Religious freedom or discrimination? Tensions rise over ‘Right of Conscience Act’

This is an archived article and the information in the article may be outdated. Please look at the time stamp on the story to see when it was last updated.

OKLAHOMA CITY - The tension and rhetoric escalated Tuesday, as a bill that would allow some businesses to deny services passed a senate committee.

Senate Bill 197, known as the 'Oklahoma Right of Conscience Act,' would permit businesses to deny services to those whose marriage, lifestyle or behavior is at odds with an individual’s sincerely-held religious beliefs.

Supporters and opponents accused each other of being "un-American."

"You cannot say 'I am open for business to the public, but I will not serve you because of the way you look; I won't serve you because of the color of your skin; I won't serve you because of who you love,'" said Troy Stevenson, executive director of Freedom Oklahoma. "That is not American, and that is not the Oklahoma Standard."

But, Sen. Joseph Silk (R-Broken Bow) said his bill is merely protecting individual liberties.

"It makes me very concerned about our state and the people who are active in our state if they don't think that an individual should have a right to our conscience," he said. "That really concerns me because, if you believe that, we're right there with communist Russia. In the United States, we believe in individual liberties and the unique individuality and, if you don't think people have that right, there's a big issue. And, anybody who does oppose this legislation, I have very, very grave concerns about."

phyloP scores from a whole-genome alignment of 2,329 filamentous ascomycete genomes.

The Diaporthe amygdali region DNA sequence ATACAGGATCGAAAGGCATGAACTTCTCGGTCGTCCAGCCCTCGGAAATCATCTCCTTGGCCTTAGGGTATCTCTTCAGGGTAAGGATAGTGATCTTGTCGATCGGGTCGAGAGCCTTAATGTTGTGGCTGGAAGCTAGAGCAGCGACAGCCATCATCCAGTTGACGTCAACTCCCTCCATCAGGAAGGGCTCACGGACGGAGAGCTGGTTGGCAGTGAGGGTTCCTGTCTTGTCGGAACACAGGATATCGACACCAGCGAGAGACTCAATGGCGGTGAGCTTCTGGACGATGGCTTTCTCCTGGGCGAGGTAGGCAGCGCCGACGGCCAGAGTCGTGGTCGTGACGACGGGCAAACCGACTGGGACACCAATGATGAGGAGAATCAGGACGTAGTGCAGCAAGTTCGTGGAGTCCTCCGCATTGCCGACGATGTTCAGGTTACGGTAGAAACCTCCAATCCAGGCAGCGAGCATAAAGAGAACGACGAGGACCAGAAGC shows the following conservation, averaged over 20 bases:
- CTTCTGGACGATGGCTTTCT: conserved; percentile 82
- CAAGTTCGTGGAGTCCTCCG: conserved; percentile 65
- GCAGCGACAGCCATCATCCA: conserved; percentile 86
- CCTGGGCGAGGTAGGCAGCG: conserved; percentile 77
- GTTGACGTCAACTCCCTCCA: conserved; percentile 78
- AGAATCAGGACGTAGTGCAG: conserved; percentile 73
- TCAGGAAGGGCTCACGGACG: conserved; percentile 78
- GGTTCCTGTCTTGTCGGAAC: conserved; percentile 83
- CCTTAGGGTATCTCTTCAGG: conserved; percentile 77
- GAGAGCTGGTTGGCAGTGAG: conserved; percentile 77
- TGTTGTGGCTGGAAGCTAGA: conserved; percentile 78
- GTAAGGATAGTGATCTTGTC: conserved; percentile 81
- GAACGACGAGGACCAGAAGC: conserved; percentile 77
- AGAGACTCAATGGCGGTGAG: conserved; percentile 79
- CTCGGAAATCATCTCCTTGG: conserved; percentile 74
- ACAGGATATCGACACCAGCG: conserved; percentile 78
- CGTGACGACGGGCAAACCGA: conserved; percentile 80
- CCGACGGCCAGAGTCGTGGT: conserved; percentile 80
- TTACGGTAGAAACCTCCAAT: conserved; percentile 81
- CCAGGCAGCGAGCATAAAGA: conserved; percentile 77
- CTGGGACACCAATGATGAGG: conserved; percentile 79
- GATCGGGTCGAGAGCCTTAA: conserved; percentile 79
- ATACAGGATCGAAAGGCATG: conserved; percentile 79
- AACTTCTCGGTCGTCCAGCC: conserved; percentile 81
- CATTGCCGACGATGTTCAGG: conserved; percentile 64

Freedom Oklahoma, which promotes LGBT issues, held a press conference directly outside Silk's office, trying to sound an alarm, after the judiciary committee passed the bill 7-4.

"I think this is the most broad piece of discriminatory legislation that this country has seen in generations," Stevenson said. "Make no mistake: it is a biased bill coming from a religious zealot targeting the LGBT community. I promise you, as of right now, if this bill goes forward, Oklahoma is closed for business."

Stevenson worries about the adverse effect the bill might have on Oklahoma companies, a position consistent with the State Chamber of Oklahoma, which told NewsChannel 4 in a statement last month it had concerns about the bill.

But, Silk said his legislation arose out of conversations he had with prospective entrepreneurs, who feel threatened by potential lawsuits.

"We don't have a constitutional right to behave however we want and live however we want and be served in the private sector," Silk said. "It's a sad time in our state when we have entrepreneurs who are reluctant to go into business because they're scared of litigation from the state on protecting specific behaviors."

Freedom Oklahoma has promised a lawsuit if the bill becomes law, less than one week after a Washington State Supreme Court sided with a same-sex couple over a florist that declined to provide flowers.

Bakeries and florists contacted by NewsChannel 4 largely declined to comment, out of fear of retribution from either side.

But, Oklahoma City Florist Tony Foss said the bill's passage or failure really has no impact on his business.

"They're buying flowers," he said. "And, who am I to say what's right or wrong? I think love is love. And, if two girls or two guys fall in love and want to get married, I'm their florist."

"I'm trying to make a day of beauty with my flowers," he said. "My opinion is none of their business."

Silk said he can't understand the uproar either.

"The fuss, I don't really understand it, because it benefits everybody," he said. "It benefits the business community, it benefits all lifestyles, so I don't understand it."